Young Taiwanese voters could swing the upcoming presidential election, deciding the island’s future relationship with China

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People holding flags
Supporters cheer for the Democratic Progressive Party during an elections rally in New Taipei City, Taiwan on Saturday, Jan. 6, 2024. (Photo: Ng Han Guan / AP)

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Posted January 10, 2024 | Updated on Jan 11, 2024

In short: Taiwan’s Jan. 13 presidential election could decide the course of the self-governed island’s relationship with China, which claims it as part of its territory. At least a quarter of Taiwan’s eligible voters are between 20 and 40 years old, a group that overwhelmingly supports an independent Taiwan. Taiwan has accused China of attempting to intimidate voters ahead of the election.

How could the youth vote affect Taiwan’s election?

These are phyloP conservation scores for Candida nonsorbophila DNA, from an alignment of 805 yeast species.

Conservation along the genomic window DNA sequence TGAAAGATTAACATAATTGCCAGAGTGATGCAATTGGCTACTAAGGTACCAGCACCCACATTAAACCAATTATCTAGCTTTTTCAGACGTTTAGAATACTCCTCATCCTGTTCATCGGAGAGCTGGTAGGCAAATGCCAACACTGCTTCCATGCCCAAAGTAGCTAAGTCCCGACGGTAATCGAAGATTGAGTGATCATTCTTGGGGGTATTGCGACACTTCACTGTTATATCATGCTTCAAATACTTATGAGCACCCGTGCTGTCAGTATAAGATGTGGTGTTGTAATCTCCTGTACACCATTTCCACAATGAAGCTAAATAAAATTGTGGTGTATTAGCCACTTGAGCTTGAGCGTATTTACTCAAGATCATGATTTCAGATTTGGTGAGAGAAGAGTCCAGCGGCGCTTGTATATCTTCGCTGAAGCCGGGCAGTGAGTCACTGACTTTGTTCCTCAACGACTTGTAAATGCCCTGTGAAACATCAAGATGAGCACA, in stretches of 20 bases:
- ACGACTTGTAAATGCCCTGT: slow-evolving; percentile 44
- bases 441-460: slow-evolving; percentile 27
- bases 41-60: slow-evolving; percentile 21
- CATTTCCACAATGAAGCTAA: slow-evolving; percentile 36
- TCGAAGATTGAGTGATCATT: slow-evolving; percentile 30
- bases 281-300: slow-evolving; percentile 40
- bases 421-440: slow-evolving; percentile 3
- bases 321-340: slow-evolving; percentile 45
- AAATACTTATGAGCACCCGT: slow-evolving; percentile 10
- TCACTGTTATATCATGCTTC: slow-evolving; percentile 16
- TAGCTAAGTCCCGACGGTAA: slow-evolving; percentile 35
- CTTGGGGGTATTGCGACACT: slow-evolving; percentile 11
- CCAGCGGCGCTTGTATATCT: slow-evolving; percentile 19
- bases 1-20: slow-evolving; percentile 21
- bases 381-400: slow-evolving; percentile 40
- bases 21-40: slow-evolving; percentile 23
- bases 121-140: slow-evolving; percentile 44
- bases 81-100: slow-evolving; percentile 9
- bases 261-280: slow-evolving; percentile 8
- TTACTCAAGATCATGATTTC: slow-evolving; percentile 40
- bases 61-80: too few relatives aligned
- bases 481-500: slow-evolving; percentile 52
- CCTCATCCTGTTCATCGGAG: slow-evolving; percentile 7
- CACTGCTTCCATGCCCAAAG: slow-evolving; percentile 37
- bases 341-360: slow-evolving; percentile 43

At least a quarter of Taiwan’s eligible voters are between 20 and 40 years old, including just over 1 million first-time voters between the ages of 20 and 23. According to recent polling, young Taiwanese people overwhelmingly support an independent Taiwan and are less likely to support economic relations between Taiwan and China. 

With young people making up such a large part of the electorate, it’s expected their vote will play an important role in the election’s outcome.

But young Taiwanese activists who talked with Focus Taiwan said that how young people will vote depends on whether they believe a candidate will make their lives better, especially when it comes to wages, housing costs, and relations with China.

The economy is one of young voters' top concerns

Among young Taiwanese voters’ chief concerns is the economy, which grew by just 1.61% in 2023. Young voters say wages aren’t keeping up with the cost of living. The minimum wage in Taiwan was recently raised to $5.72 per hour, or for those on a monthly wage, to $859 per month, about a 4% increase for both. Meanwhile, rent prices are at their highest in nearly three decades.